Growing up, I didn't really know what civilians did, I just knew I would follow in my father's footsteps and become a military officer.
I joined Air Force ROTC in 1988 and was awarded a scholarship. I earned my jump wings in 1991. In 1992, I graduated from ROTC in the top 10% of all graduates nationwide. In 1993, I went on active duty, just as DADT was becoming a law.
Stationed in Oklahoma, I was named officer of the year for my unit of nearly 1,000 people. Later, I was one of six officers selected from the entire Air force to attend Professional Military Education at Quantico, Virginia.
During my career, I deployed to the Middle East four times. In my last deployment, I led a team of nearly 200 men and women to operate and maintain the systems used to control the air space over Iraq. We came under daily mortar attacks, one of which struck one of my Airmen and also caused significant damage to our equipment. Towards the end of this deployment to Iraq, I was named one of the top officers in my career field for the entire Air Force.
In the stress of a war zone, the Air Force authorized us to use our work email accounts for “personal or morale purposes” because private email accounts were blocked for security.
Shortly after I left Iraq — during a routine search of my computer files — someone found that my “morale” was supported by the person I loved — a man.
The email — our modern day letter home — was forwarded to my commander.
I was relieved of my duties, my security clearance was suspended and part of my pay was terminated.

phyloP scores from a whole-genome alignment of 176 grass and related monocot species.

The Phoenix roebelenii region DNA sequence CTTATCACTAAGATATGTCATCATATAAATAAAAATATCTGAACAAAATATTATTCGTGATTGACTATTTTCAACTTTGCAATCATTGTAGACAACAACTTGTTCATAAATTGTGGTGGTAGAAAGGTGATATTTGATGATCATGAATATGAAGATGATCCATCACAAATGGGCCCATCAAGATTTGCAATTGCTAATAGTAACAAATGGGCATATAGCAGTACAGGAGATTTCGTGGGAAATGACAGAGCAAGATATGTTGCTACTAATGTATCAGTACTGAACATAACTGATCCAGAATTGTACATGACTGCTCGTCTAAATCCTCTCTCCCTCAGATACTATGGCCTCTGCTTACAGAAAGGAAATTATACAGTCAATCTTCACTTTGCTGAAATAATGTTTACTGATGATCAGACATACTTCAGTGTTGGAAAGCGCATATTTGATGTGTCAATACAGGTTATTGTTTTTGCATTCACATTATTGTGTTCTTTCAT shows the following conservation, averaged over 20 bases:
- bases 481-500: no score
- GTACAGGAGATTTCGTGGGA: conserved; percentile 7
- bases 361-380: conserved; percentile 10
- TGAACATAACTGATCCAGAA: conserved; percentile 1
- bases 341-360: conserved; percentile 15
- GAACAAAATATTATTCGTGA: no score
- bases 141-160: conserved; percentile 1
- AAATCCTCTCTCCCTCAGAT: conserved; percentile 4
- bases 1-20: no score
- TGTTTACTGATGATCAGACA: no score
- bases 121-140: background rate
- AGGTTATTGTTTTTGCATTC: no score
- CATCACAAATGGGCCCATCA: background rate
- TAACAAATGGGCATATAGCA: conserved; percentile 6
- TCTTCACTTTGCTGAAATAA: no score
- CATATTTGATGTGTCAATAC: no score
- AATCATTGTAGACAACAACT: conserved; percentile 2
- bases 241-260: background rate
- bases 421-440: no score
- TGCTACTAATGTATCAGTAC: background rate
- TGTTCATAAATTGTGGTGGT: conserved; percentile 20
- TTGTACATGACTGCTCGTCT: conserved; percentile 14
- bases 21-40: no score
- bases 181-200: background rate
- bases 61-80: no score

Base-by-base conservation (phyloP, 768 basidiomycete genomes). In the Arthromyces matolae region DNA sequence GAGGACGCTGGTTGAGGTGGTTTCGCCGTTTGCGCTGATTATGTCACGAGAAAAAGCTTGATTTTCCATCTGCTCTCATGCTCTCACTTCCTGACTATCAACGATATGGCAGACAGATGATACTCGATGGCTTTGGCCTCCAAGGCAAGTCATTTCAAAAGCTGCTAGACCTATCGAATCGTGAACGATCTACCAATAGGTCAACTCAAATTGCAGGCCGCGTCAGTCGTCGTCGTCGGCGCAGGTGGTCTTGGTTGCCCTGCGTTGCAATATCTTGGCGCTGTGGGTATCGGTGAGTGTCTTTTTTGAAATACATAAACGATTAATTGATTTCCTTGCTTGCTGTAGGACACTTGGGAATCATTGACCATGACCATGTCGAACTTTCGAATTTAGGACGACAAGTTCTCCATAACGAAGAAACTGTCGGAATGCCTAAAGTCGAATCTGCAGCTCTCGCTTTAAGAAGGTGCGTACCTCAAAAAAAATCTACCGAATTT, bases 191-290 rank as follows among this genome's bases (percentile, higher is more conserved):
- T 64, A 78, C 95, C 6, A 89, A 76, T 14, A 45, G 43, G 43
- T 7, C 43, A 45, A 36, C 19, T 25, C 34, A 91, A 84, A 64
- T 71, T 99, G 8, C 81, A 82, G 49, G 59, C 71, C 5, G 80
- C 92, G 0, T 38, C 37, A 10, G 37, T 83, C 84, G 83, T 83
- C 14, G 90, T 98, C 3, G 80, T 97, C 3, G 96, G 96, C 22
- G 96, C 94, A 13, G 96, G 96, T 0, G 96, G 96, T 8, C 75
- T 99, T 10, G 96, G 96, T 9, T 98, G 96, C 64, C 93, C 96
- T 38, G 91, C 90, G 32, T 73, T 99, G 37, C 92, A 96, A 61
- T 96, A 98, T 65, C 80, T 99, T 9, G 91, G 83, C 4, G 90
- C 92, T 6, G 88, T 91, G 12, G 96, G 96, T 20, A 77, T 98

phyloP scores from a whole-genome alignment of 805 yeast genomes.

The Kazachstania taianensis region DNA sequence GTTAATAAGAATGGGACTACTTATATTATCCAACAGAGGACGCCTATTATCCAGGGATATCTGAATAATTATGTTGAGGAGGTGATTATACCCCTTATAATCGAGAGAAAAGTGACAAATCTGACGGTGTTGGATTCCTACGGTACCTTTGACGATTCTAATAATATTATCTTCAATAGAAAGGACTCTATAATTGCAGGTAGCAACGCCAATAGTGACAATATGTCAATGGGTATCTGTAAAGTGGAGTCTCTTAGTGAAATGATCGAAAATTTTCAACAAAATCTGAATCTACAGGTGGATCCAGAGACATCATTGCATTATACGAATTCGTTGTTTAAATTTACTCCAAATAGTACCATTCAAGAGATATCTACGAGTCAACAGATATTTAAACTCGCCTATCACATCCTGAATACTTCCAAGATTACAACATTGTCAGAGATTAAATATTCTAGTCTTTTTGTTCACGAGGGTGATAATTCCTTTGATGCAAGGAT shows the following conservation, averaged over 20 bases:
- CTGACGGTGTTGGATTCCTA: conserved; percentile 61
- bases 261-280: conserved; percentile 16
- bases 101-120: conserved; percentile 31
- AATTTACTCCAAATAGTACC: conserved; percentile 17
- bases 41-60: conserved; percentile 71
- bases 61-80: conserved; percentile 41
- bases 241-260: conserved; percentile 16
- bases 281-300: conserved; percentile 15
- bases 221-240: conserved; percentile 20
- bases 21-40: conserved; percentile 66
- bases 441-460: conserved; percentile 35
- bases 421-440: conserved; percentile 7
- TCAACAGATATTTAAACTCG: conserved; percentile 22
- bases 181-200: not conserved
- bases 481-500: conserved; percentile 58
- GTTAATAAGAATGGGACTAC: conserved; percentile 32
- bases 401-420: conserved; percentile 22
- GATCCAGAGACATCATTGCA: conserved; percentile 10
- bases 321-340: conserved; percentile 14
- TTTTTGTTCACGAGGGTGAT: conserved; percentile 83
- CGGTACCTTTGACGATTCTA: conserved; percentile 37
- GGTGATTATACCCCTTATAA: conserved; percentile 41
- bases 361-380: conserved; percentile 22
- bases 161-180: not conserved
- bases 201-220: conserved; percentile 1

In my discharge proceeding, several of my former troops wrote character reference letters for me, including one of my squadron commanders. Their letters expressed their respect for me as an officer, their hope to have me back on the job and their shock at how the Air Force was treating me.
Approximately a year after I was relieved of my duties, my Wing Commander recommended I be promoted to Lieutenant Colonel, even though the Air Force was actively pursuing my discharge.
But instead, after 16 months, I was given a police escort off the base as if I were a common criminal or a threat to national security. The severance pay I received was half of what it would have been had I been separated for any other reason.
Despite this treatment, my greatest desire is still to return to active duty as an officer and leader in the United States Air Force, protecting the freedoms of a nation that I love; freedoms that I myself was not allowed to enjoy while serving in the military.
Mr. President, I want to serve. Please fulfill your promise to repeal DADT and give me that chance.
Major Mike Almy
United States Air Force